Sunday, July 13, 2014

Homer Adolph Plessy

Homer Adolph Plessy


  Many people are familiar with the story of Rosa Parks and how she bravely refused to give up her seat to a white passenger on a segregated Montgomery city bus. Most people however have never heard of Homer Plessy and how he also refused to move from the white section of a New Orleans street car on June 7, 1892. In the Rosa Parks case segregation would be dealt a blow that would end segregation on public transportation in 1956 and segregation in general would eventually end 9 years later with the passage of the 1964 Civil Rights Act. In the Homer Plessy case segregation would be firmly established by law throughout the United States by the famous Supreme Court case of Plessy vs. Ferguson which established the concept of so-called separate but equal. The decision legalized state-mandated segregation anywhere in the United States so long as the facilities provided for both blacks and whites were putatively "equal".In both cases a Civil Rights organization purposely planted someone to challenge the law. In Rosa Parks case the N.A.A.C.P. handpicked her to challenge Montgomery's segregation laws regarding the public bus company. There had been others who had defied the law in earlier years but Rosa was picked because of her impeccable character. In Plessy's case he was picked by the Citizens Committee of New Orleans to violate the law in order to test the law in the courts. Plessy could have easily passed for white and could have gotten away with riding in the white section of the streetcar, if he had wanted to. He was considered seven eighths white. He was a Creole, which meant that he had French mixed with negro ancestry. Ironically his mother was named Rosa and was a seamstress as was Rosa Parks.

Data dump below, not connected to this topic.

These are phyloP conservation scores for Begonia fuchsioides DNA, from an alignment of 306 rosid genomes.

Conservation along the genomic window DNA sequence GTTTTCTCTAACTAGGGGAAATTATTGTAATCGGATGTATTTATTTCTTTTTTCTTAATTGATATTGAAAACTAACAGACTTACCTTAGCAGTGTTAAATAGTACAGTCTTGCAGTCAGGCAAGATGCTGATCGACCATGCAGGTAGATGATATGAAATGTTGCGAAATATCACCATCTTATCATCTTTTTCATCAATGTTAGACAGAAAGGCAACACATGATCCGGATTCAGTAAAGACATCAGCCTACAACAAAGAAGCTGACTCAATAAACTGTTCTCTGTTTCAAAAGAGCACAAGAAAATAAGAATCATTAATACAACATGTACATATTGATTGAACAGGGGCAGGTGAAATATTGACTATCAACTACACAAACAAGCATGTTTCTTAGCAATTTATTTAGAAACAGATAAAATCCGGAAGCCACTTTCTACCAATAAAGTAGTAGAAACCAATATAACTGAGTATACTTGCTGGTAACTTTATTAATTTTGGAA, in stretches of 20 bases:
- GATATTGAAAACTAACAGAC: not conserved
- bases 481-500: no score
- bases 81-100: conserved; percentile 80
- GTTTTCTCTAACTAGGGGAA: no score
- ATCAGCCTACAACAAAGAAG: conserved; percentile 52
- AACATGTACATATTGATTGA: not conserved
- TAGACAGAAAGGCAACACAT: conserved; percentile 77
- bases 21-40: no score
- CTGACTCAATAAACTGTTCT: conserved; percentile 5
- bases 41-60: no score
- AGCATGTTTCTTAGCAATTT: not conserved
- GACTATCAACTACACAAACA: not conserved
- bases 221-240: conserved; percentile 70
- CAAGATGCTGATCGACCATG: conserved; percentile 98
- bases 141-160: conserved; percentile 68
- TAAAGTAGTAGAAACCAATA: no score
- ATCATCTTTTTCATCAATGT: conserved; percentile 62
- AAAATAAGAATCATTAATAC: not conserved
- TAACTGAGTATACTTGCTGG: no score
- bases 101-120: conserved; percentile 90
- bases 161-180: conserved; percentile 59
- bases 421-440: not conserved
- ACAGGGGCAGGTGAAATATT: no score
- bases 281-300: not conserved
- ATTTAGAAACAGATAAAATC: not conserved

Homer was born on March 17, 1862. This was about the time that New Orleans fell to the Union Army and Navy in the Civil War. Plessy grew up in an integrated society because Louisiana and New Orleans was occupied by Union troops enforcing reconstruction and the new 14th and 15th Amendments to the Constitution which granted full civil rights to blacks and enfranchised black voters. Because of the deal that was struck to allow the election of Rutherford B. Hayes, called the Compromise of 1877, Federal troops were withdrawn allowing the ex-Confederates and segregationist whites to take over the government of Louisiana. As a result segregation laws were enacted. Plessy felt that he had to work to overturn these laws. He was arrested and his case eventually landed in the U.S. Supreme Court in 1896. The Supreme Court legislating from the bench is nothing new. They did it in 1857 with the Dred Scott decision which historians rank as the worst Supreme Court decision ever. They did it again in the "Separate but equal decision" of Plessy vs. Ferguson. This decision was a clear violation of the 14th Amendment. The lone dissenting vote was cast by Justice John Marshall Harlan,a Kentucky Republican. In his dissenting opinion, the first Justice Harlan wrote, "I am of opinion that the statute of Louisiana is inconsistent with the personal liberty of citizens, white and black, in that state and hostile to both the spirit and letter of the Constitution of the United States."This decision would prop up segregation until the 1954 Brown vs. the Board of Education.decision which would strike it down and totally end it with the 1964 Civil Rights Act. The Civil Rights Act was redundant because It accomplished what the the 14th Amendment had been intended for. Homer Plessy would die at the age of 62 in 1925.

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Rosa Park's

1 comment:

  1. Plessy vs. Ferguson is one of the most famous court decisions in the U.S. I am very familiar with it. What I did not know is that Miss Parks was in collusion with the NAACP; and that her famous city bus episode was orchestrated by them.

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